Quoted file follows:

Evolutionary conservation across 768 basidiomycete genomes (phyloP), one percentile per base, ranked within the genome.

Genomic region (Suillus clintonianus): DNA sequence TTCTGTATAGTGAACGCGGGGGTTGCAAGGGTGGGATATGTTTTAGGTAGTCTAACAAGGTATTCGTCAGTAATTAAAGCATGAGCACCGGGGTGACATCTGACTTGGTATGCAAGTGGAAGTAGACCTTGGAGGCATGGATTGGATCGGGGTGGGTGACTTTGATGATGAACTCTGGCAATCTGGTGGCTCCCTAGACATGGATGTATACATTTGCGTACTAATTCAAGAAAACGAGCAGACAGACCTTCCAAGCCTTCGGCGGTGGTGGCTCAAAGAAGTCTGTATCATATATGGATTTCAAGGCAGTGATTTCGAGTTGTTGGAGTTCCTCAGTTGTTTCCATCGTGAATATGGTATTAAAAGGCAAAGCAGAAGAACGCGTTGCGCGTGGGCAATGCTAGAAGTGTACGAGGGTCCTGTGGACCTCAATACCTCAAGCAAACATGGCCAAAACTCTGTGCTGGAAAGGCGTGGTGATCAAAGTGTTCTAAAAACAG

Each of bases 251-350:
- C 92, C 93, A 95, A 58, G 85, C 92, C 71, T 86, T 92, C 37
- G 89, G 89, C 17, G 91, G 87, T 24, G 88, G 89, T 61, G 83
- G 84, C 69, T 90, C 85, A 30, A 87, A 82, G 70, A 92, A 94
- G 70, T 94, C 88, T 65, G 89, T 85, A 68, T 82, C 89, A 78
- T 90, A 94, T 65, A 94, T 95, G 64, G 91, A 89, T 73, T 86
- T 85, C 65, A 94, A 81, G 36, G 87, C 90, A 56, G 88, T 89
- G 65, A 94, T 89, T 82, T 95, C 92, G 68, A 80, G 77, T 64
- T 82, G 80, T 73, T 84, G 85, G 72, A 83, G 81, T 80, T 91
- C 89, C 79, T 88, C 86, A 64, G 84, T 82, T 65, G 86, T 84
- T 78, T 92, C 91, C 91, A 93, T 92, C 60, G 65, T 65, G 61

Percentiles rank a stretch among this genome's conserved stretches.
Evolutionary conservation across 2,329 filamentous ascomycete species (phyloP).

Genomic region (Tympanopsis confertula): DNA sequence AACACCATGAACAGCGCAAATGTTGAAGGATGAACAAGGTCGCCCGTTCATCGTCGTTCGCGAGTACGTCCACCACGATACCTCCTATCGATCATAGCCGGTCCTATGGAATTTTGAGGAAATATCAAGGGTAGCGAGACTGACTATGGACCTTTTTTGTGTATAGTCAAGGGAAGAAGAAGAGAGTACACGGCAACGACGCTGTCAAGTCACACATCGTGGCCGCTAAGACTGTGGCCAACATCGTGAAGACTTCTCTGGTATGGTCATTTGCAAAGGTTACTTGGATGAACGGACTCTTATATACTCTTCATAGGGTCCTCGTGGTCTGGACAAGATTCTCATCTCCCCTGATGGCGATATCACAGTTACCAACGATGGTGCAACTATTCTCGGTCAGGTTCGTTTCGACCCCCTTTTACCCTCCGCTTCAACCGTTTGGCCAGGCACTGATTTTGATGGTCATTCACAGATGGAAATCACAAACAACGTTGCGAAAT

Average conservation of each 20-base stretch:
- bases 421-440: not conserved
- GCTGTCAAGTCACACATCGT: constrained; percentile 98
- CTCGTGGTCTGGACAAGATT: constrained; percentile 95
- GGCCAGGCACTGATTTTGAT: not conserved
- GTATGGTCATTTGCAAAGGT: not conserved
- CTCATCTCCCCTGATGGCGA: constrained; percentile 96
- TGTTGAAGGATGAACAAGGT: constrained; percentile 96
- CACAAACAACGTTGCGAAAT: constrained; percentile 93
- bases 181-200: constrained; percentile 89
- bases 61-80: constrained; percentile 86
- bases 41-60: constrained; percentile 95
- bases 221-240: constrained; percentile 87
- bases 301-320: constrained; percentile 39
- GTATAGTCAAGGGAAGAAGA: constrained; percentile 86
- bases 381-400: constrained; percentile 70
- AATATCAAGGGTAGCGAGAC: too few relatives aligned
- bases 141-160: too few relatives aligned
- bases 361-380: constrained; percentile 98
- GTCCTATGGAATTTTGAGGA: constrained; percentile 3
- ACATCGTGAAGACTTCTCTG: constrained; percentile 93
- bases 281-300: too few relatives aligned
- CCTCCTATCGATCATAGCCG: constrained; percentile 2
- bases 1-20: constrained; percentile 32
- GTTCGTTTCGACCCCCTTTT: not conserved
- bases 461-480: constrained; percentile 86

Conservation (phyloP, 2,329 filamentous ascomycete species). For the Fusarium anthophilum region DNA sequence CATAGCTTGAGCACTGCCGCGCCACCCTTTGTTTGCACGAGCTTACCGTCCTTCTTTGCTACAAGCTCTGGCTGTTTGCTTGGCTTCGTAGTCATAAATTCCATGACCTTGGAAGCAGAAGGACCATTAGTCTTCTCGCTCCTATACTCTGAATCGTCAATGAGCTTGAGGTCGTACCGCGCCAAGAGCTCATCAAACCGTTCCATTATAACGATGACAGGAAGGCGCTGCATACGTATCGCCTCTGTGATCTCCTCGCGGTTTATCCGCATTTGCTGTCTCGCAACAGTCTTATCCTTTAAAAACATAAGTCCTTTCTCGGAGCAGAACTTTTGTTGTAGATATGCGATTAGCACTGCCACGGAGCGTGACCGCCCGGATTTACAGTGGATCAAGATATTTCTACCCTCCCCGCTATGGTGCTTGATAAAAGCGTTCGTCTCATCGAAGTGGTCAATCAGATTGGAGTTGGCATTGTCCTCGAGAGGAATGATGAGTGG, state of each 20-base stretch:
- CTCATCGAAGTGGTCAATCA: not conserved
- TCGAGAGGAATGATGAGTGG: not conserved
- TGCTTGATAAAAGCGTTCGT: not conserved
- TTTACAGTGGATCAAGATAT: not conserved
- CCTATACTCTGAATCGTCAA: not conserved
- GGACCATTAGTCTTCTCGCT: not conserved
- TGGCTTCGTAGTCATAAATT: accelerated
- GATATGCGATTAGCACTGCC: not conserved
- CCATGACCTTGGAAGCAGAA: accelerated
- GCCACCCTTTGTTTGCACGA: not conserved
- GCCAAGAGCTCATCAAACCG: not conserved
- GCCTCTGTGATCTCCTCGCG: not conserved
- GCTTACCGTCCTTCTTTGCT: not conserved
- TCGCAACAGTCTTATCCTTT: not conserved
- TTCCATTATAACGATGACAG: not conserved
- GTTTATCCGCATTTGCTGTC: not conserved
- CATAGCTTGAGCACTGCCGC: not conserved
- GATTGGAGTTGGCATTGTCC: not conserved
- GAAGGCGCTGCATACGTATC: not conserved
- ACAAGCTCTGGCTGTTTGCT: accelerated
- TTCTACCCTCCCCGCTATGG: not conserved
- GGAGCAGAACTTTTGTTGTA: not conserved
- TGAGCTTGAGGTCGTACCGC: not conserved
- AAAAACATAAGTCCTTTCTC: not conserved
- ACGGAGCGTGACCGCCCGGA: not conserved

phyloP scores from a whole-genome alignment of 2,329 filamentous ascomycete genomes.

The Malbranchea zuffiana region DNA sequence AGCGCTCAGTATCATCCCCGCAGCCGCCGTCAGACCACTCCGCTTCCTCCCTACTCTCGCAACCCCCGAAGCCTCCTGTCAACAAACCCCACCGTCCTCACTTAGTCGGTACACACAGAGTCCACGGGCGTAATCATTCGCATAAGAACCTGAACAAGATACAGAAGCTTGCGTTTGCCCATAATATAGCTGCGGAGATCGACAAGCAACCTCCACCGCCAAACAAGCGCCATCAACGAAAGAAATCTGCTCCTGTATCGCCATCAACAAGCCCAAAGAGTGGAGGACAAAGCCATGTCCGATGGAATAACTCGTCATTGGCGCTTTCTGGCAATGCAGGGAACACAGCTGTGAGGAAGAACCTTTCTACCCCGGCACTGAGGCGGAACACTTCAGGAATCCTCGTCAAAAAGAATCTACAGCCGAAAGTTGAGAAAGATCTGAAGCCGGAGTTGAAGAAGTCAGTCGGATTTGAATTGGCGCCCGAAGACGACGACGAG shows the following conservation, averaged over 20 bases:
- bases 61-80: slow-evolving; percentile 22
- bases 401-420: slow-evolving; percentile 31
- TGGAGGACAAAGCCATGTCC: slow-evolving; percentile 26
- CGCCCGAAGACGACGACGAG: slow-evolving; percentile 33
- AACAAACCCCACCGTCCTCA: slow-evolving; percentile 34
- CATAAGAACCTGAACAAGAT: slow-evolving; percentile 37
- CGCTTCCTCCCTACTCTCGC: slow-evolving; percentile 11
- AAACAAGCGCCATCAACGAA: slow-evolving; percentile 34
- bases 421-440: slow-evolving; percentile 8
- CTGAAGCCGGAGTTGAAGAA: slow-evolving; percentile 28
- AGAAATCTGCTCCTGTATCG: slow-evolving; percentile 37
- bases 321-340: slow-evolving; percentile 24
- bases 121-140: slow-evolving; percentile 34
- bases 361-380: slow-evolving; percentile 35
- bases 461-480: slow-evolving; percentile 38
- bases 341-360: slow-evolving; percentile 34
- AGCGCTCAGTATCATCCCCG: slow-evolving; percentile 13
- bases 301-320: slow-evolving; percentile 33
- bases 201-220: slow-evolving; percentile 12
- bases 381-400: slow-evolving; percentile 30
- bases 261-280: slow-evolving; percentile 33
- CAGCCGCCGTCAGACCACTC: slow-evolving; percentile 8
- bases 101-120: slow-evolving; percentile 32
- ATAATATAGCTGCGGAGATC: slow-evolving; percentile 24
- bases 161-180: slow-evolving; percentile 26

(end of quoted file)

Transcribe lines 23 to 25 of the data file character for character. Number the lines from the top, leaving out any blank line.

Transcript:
- CTCATCTCCCCTGATGGCGA: constrained; percentile 96
- TGTTGAAGGATGAACAAGGT: constrained; percentile 96
- CACAAACAACGTTGCGAAAT: constrained; percentile 93